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City to continue RRS as neighbours put it on pause

July 11, 2024

By: Jesse Boily, Local Journalism Initiative

The City of Grande Prairie is continuing with the Rural Renewal Stream (RRS) even as surrounding communities pause the program. 

The RRS is meant to attract workers to rural areas where workforce shortages exist; the program recruits workers across Canada and internationally. 

“From our perspective, we are pretty proud to be the second community and the largest community given the allocation to be able to facilitate the (RRS), and council sees value in this program as we hear regularly from employers that are faced with labour shortages,” said City of Grande Prairie Mayor Jackie Clayton. 

Mayor Jackie Clayton. (File Photo by Jesse Boily)

“We've decided to continue with the program. 

“We have had conversations with the provincial government in finding efficiencies and streamlining it.”

Still, the County of Grande Prairie said the program faces “significant challenges.”

A county report says limited housing, lack of affordable living options and strained community resources are among its challenges in rural communities. 

“We’re hopeful that we can address the issues with the province and continue to see success in the program,” said county Planning and Development Services General Manager Nick Lapp.

It’s a process

Workers apply for the desired job as they usually would. 

After a job offer is made, the employer will apply for a letter of endorsement from the host municipality on behalf of the worker. 

The endorsement letter is then sent to the worker, who can apply for a provincial nomination and gain permanent residency quicker than other means. 

Since its launch in 2022, the county and its partners have endorsed 55 employers and written about 114 letters which, according to Lapp, resulted in about 100 hires. 

In the city, it has endorsed 412 employers and written 742 letters but says the number of hires is hard to determine.

“It's important to note that some of those endorsement letters may have been revoked from the employer if the candidate doesn’t work out or if the candidate was still overseas and not able to receive a work permit,” said Rebecca Dodd, the city’s economic development director. 

“From the time the candidate receives the endorsement letter until permanent residency can be a very long process, especially if they are still overseas. 

“We are working with our partners at the province as well as the city’s Community Social Development team to develop tracking and follow up to understand exactly how many of those endorsement letters result in positions filled.”

She noted that endorsement letters issued to candidates already in Grande Prairie with valid work permits have been in high demand. 

The county partnered with the towns of Beaverlodge, Sexsmith, Wembley and the Village of Rycroft to offer the RRS. The partnership comes from trying to have smaller communities participate in the RRS without having additional administrative work.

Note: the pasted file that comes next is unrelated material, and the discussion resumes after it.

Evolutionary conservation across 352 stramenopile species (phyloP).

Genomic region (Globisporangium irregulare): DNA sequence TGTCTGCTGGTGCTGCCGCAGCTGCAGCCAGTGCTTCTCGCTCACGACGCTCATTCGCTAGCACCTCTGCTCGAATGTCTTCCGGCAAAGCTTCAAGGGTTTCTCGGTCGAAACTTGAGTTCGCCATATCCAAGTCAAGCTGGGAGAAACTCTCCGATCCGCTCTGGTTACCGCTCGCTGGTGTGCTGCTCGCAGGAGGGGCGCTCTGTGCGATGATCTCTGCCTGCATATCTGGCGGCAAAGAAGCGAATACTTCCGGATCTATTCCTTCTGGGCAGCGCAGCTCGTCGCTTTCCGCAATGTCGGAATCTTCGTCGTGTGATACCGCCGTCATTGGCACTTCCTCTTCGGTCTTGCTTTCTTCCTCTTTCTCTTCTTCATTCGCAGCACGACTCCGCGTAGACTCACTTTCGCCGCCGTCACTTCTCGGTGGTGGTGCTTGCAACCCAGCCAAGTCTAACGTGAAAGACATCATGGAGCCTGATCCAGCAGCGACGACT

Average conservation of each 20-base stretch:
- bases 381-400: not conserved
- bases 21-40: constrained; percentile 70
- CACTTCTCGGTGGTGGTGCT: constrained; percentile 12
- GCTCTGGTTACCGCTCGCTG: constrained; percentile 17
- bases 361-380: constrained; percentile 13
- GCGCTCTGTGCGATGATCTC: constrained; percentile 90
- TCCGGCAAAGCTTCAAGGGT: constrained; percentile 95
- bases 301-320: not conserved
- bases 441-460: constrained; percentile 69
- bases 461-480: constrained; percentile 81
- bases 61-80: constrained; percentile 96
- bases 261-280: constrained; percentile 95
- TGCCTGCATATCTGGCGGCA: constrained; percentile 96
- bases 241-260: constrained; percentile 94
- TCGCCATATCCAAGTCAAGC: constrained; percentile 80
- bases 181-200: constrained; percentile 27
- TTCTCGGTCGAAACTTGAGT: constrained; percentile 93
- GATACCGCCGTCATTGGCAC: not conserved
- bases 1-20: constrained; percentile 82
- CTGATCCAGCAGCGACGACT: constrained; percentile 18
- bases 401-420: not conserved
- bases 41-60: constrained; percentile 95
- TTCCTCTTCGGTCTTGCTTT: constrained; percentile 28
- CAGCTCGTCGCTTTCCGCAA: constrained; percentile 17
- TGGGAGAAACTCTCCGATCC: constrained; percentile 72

This spring, the county received letters of support from the towns to pause the RRS and at the June 24 council meeting, county council decided to pause the program.

Additional challenges the county noted in its report include companies requesting numerous endorsement letters beyond their staffing needs because of staff turnover or delays in newcomer arrivals; municipalities not being equipped to provide legal, immigration, or housing advice; additional strains on vital resources such as healthcare, social services, education, housing and newcomer services. 

Dodd said the province is making some changes to help combat some of the issues, such as employers utilizing the RRS must actively own and operate a business in the community they are applying in within the last two years. 

“This is to ensure the employer is able to provide stable, reliable employment for the candidates through their permanent residency process and beyond,” said Dodd. 

“Therefore, while it is not an immediate benefit for new businesses coming in, it is another important tool available to them to ensure a sustainable workforce.”

Rental vacancy in the city is about one per cent, but Mayor Clayton said that many employers own homes for workers.

“Could there be more people moving to Grande Prairie if there was more vacancy, absolutely, but we're still willing to work with employers that have that capacity to find them employees for their organization,” said Clayton.

“Once we see more multi-family and accommodation available in our community, I would think that there will be an increased uptake in the program.”

Dodd said that to be approved for the program, employers must undergo a rigorous program that “includes ensuring they have considered housing availability for their future employees before beginning the recruitment process.”

She also noted that being a mid-sized city, it is equipped with the amenities to support the program. 

In 2023, city administration told the News a significant challenge with the RRS was that no financial support is available to municipalities providing the program, which adds strain to municipalities' administration as it looks to implement a program. 

The county report also notes that the federal government has set immigration at less than 10,000 for the province, and the RRS is one of many other streams to enter the country with newcomer support. 

With files from Austin Payeur